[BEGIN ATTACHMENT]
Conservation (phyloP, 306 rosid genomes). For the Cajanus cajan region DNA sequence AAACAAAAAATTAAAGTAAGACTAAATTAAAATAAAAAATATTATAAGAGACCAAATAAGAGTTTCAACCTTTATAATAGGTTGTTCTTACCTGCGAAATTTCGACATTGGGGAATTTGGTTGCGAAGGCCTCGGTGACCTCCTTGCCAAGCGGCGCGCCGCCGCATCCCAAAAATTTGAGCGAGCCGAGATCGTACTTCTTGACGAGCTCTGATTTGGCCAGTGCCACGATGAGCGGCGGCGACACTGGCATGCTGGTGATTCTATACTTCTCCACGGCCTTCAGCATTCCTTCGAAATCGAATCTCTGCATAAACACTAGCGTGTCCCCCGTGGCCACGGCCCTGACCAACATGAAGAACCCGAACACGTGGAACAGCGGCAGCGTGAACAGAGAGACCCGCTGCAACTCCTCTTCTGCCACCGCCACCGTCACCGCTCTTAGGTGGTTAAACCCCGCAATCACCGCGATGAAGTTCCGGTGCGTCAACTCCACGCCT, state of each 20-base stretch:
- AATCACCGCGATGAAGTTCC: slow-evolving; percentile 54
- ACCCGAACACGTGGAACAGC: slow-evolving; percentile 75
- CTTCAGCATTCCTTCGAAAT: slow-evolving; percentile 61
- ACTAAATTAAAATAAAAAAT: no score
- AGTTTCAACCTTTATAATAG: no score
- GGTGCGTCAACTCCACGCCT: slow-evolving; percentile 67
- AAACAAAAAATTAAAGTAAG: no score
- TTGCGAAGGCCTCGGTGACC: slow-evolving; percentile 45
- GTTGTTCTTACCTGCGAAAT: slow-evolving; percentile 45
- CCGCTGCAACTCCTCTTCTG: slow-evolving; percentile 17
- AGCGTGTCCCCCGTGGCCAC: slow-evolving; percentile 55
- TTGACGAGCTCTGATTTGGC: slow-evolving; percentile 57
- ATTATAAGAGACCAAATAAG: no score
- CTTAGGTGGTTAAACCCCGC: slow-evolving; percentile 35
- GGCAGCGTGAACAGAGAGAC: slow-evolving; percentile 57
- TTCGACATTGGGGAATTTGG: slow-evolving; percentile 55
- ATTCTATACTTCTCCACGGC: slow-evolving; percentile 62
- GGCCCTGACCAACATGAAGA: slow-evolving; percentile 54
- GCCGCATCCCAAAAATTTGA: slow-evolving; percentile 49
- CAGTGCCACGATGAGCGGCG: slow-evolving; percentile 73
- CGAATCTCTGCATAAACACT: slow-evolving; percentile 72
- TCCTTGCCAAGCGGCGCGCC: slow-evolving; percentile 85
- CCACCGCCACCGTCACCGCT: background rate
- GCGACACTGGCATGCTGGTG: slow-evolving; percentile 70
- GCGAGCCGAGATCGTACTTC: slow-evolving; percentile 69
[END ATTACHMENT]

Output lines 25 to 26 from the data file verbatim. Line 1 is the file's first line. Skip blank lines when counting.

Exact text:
- GCGACACTGGCATGCTGGTG: slow-evolving; percentile 70
- GCGAGCCGAGATCGTACTTC: slow-evolving; percentile 69